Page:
Over recent weeks the Chancellor, Rishi Sunak has set out a number of financial support packages to assist employers, employees and the self-employed during these unprecedented times.
Many of these packages, including the Self Employed Income Support Scheme and the Coronavirus Job Retention Scheme, will be a lifeline to employers and individuals alike.
However, these support packages currently fail to reach certain hard working individuals and entrepreneurs. One such group are the self-employed who operate through the well-established route of a limited company and are remunerated through a mix of salary and dividend.
These individuals don’t qualify for the Self-employed Income Support Scheme. However, it has been confirmed that a director/shareholder can be furloughed through the Job Retention Scheme, BUT whilst furloughed they cannot do any work which makes money for, or provides services to the company, apart from undertaking their statutory duties (e.g. filing accounts).
In addition, dividends don’t qualify for the furlough, so the only benefit would be 80% of the monthly salary (i.e. 80% x £719 = £575.20 in a lot of cases).
As such, these individuals may need to look to the welfare system (i.e. Universal Credit etc.) for support and ensure that they are engaging with landlords and banks to seek rent and mortgage repayment holidays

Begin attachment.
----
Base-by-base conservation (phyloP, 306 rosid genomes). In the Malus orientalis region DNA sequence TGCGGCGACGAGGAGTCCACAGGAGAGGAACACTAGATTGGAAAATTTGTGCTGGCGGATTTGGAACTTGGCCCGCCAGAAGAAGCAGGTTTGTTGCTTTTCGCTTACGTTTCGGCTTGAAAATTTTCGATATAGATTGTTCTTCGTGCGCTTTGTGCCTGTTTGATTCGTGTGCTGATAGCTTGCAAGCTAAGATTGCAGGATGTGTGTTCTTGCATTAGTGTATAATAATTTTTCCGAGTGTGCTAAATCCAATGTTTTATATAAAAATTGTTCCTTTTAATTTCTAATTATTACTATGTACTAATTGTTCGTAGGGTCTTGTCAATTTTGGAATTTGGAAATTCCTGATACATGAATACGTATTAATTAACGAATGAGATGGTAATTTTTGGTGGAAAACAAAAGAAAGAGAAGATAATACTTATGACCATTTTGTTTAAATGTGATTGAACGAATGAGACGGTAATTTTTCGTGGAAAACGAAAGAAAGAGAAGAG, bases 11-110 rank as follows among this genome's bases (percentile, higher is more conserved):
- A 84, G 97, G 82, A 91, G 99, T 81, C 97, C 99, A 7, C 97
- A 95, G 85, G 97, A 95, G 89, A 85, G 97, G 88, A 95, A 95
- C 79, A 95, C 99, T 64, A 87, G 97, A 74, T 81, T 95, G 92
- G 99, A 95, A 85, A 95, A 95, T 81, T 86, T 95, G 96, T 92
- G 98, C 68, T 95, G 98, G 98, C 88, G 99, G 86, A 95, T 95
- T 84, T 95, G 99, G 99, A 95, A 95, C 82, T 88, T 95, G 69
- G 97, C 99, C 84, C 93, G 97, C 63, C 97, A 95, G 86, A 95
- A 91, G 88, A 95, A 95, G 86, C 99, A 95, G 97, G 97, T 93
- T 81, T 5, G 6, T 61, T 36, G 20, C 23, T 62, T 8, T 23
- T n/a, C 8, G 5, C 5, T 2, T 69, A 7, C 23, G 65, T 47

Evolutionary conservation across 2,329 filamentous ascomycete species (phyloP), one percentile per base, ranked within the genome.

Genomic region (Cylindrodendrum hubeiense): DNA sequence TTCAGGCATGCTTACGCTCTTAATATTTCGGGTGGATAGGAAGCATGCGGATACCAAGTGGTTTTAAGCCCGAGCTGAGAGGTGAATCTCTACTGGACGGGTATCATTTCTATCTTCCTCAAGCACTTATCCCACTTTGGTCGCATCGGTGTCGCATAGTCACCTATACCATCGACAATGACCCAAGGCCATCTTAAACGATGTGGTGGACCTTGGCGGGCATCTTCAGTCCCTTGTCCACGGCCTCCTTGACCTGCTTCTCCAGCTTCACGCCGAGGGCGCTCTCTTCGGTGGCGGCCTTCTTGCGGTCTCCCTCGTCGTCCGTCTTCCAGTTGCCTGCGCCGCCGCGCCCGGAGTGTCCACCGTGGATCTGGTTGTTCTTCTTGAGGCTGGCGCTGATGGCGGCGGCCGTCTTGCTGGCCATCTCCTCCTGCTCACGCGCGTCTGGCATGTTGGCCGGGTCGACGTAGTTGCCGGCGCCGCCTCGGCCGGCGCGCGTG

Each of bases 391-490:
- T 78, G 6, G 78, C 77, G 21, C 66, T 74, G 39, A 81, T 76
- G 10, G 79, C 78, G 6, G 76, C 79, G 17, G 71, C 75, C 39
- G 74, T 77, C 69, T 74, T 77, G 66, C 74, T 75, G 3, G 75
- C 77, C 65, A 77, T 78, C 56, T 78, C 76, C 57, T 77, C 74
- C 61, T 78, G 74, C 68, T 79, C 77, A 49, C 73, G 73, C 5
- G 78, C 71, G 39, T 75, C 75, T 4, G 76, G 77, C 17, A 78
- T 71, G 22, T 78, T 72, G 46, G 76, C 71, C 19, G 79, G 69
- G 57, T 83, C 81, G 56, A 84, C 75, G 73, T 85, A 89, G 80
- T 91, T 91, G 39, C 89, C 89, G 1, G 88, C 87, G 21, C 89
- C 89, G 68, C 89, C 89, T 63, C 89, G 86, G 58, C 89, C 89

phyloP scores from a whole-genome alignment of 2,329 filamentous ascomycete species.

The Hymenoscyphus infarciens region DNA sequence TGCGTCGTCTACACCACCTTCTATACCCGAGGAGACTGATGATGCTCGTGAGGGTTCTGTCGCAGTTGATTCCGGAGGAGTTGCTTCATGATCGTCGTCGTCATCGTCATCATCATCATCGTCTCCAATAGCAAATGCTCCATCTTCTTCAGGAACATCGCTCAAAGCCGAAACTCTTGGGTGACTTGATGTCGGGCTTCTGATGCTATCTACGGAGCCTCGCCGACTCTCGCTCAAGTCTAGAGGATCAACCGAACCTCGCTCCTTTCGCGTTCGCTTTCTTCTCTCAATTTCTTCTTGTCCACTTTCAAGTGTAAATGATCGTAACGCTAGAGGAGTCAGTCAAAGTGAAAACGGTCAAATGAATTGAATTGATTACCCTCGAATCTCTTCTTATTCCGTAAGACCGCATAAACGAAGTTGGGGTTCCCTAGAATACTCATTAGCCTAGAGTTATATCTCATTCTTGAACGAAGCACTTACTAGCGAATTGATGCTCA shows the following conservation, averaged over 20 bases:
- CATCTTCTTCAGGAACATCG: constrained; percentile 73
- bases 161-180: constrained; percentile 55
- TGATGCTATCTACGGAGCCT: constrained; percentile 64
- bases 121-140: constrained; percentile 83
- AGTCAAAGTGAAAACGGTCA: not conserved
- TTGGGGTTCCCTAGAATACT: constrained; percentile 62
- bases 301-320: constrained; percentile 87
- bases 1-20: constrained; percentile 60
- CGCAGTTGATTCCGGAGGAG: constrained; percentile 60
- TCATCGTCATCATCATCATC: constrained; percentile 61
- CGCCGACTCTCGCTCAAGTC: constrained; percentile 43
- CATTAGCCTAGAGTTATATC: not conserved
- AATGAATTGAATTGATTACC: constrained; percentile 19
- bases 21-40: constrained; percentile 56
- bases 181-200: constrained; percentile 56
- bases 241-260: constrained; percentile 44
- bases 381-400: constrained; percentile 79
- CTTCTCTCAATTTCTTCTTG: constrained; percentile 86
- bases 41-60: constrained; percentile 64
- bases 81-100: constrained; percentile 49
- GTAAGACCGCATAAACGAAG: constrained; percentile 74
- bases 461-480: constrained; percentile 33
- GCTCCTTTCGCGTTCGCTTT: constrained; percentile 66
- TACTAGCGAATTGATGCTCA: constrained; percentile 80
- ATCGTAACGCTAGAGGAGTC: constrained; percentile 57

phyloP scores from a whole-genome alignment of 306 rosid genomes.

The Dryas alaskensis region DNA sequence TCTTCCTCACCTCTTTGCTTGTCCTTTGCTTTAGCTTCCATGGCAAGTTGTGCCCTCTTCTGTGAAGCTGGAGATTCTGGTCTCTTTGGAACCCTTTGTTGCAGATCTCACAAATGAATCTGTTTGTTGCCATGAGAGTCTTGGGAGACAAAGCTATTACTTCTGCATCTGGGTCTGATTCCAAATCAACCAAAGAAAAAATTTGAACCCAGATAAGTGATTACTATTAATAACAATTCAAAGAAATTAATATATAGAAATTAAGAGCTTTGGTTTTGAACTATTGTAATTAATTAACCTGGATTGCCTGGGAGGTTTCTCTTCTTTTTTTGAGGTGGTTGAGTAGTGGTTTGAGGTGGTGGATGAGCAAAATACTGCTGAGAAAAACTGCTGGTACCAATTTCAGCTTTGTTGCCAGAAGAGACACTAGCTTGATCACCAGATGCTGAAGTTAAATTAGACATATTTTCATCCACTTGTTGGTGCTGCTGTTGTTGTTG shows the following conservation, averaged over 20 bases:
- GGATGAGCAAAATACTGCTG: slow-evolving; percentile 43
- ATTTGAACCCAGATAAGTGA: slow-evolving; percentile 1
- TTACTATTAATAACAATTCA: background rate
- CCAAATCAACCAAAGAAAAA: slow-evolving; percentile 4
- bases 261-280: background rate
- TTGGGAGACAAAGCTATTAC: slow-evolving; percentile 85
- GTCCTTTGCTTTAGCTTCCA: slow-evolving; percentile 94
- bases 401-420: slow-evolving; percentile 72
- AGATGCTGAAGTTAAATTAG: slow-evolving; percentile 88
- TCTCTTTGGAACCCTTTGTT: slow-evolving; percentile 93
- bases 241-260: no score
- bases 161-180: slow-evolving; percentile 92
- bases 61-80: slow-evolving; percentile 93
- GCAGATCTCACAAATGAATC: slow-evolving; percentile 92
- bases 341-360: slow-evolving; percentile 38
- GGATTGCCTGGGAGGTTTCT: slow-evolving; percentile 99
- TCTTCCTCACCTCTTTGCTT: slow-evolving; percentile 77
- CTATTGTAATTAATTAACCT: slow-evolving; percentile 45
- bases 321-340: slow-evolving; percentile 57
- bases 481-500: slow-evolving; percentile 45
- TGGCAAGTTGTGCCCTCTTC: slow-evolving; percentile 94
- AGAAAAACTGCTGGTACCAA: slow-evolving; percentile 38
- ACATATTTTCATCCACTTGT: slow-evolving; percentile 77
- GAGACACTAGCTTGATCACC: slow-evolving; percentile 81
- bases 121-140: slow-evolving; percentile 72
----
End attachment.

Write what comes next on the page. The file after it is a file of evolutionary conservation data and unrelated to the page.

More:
However, whilst penning this note a further concession has just been announced for IR35 contractors working for public sector organisations through personal service companies who are unable to carry on working due the Covid-19 pandemic.
They will now receive 80% of their ongoing contract value, capped at £2,500.
A short summary of the furlough process is effectively as follows:
• You need to identify the employees that you will request to furlough and depending on their contract, seek their agreement to it.
• The government will fund 80% of their gross pay (capped at £2,500), plus employer NI and statutory pension obligations in due course.
• The calculations of gross pay will normally be based on their salary as of 28 February 2020.
• A company may elect to fund the additional 20% themselves, but there is no requirement.
• An employee must be furloughed for a minimum of three weeks, which can be extended at the end of that period.
• The pay will be processed through payroll as normal and the company will pay the employee. Where only 80% is to be paid, it is the 80% that is processed as the gross pay.
• HMRC are creating a new online portal, which they expect to be available by the end of April 2020, through which details of furloughed employees must be reported and claims made.
• You will need to calculate the amount you are claiming. Companies will only be able to submit one claim every three weeks.
• HMRC will retain the right to retrospectively audit all aspects of your claim.